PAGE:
LOL, that’s exactly it.

      Yeah, I agree. adjusting deadlines can be tough, but I usually find that I feel much more in control afterwards. Always glad that I faced the truth about what’s realistic.

  4. Haha, I have just this minute told my friends that I’m taking a break from writing as I’ve been immersed in this particular story for a year now. I usually take a break from a story for months and do something else entirely. Other things I take a break for a week or so.

  5. Mary says:

    Hi Emilie,

    This usually happens to me about once a month, but until I read this post, I hadn’t given it that much thought and didn’t realize it for what it is – burnout! Since I can’t devote my full day to my passions due to my day job, I usually start to feel overwhelmed when my side projects (including a freelance gig that I am obligated to prioritize over my passion projects> and my other responsibilities collide. I start to think about everything I have to do and get so depressed that I can’t even move off the couch to start any of it. I usually cry it out, play with my puppy, and then go to bed early, hoping for a fresh start in the morning. I have given up trying to talk to my husband about it, because he just tells me that I’m being stupid when I really just need time to cope. Before I go to bed, I usually make a list of everything that needs to get done, and schedule it on my calendar. Once I see how much time I really have, I can push back the things that aren’t as immediate. Then I can sleep in peace.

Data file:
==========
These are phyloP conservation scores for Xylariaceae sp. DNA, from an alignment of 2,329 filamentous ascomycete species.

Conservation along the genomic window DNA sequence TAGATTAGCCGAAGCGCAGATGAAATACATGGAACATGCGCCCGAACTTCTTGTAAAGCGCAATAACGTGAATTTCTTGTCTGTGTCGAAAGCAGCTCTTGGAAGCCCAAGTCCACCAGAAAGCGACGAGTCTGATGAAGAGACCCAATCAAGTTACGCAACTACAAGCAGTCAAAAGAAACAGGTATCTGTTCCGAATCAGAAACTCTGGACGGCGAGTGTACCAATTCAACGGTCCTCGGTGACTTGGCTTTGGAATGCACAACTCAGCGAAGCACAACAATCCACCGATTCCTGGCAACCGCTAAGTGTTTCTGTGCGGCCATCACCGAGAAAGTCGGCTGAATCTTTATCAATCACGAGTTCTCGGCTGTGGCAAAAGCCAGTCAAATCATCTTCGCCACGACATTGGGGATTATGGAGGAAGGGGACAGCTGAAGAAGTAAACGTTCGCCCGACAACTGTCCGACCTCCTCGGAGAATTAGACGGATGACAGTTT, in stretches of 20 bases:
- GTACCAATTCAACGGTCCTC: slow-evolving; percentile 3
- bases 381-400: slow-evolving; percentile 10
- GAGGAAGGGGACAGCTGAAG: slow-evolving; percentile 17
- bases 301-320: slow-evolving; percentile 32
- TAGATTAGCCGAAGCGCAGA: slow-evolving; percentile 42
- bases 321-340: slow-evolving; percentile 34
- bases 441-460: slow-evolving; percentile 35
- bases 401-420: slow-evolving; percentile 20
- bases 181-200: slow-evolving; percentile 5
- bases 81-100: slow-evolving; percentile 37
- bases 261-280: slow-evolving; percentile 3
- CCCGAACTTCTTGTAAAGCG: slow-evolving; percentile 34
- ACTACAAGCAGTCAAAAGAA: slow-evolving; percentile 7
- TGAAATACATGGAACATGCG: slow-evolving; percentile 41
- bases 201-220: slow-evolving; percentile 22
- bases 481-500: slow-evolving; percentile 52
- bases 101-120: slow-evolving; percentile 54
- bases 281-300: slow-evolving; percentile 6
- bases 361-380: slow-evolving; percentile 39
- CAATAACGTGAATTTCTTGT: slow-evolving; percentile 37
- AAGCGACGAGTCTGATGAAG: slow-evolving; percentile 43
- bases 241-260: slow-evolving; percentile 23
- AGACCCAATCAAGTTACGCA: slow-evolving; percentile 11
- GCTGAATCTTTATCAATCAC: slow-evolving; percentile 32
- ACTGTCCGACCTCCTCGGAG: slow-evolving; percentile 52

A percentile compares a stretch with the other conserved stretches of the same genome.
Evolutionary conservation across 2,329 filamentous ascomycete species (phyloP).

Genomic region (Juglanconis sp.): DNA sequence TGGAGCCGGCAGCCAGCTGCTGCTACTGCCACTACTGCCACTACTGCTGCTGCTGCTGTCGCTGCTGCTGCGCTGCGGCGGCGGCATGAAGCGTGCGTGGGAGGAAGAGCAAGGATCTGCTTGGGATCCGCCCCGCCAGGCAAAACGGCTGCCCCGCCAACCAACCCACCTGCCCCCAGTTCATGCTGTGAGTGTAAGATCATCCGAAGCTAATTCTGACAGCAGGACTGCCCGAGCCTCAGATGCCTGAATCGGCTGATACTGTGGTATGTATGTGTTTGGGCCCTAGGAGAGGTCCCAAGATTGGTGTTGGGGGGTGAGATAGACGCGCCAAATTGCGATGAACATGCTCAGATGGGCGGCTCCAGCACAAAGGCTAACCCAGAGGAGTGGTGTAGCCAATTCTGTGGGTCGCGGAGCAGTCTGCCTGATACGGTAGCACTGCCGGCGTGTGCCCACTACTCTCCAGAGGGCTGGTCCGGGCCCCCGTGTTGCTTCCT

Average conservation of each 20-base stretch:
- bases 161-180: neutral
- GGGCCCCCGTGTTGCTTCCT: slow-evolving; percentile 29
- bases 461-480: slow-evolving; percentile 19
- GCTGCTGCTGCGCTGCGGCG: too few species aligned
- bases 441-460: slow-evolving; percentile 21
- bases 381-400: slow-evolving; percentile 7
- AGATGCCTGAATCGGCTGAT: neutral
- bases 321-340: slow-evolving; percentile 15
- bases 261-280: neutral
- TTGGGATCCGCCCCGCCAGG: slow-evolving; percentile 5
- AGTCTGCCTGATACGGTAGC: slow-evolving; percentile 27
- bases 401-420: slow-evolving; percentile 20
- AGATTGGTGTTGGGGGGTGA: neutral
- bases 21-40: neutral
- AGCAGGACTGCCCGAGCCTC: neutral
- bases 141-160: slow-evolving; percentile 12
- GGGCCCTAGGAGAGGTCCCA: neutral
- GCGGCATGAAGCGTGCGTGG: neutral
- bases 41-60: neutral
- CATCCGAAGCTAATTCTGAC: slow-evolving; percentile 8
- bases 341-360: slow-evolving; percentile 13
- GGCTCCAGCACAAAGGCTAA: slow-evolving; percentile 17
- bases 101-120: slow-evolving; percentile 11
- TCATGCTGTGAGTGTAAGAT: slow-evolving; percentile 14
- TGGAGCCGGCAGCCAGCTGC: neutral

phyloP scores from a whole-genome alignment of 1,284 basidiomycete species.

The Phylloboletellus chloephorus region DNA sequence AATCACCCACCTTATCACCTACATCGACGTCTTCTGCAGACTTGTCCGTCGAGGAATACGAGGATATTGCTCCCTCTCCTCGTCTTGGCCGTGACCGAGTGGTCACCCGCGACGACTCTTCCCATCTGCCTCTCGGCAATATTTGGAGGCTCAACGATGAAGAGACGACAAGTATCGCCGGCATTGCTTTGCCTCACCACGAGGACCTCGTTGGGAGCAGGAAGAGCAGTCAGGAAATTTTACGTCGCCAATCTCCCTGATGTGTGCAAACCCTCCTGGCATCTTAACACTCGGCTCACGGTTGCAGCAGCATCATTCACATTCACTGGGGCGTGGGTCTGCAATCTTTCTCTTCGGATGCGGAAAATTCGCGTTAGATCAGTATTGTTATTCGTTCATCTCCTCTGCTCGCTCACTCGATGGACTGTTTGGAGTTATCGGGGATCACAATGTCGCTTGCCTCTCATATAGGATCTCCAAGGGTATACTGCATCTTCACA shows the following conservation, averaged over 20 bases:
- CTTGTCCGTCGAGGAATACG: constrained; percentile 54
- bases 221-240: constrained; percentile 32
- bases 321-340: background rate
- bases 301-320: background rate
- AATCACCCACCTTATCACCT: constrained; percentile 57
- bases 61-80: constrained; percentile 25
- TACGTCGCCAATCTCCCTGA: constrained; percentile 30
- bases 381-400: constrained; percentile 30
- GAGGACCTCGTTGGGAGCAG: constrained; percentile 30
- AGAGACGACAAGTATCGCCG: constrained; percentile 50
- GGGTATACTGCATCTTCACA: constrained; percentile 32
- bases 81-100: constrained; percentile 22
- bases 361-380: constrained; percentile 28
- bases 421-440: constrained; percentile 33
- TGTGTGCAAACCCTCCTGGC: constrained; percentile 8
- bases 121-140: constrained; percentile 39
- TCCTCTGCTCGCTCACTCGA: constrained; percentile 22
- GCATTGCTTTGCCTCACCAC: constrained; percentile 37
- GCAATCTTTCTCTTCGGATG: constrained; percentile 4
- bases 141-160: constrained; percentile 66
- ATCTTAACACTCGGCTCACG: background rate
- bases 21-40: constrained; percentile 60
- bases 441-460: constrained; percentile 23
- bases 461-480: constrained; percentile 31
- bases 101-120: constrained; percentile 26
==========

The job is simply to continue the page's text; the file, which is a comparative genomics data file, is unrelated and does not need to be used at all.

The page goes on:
• Emilie says:

      Hi Mary,

      Sounds like you handle your burnout pretty well. Maybe you can start anticipating it the next time you’re getting close.

      Also, maybe tell your husband that the next time you’re in that state, it would help if he just listened to you rant/cry and then give you a hug and say “yeah, I understand. That must be tough.” Often that’s all we need to hear. Certainly, calling you stupid isn’t very helpful…

      Also, what kind of puppy do you have?! I’m preparing to get a schnauzer puppy! (I’ve been writing about that a lot on the blog and in emails lately… Heh.)

      • Mary says:

        Let’s hope I can anticipate it, now that I know what it is!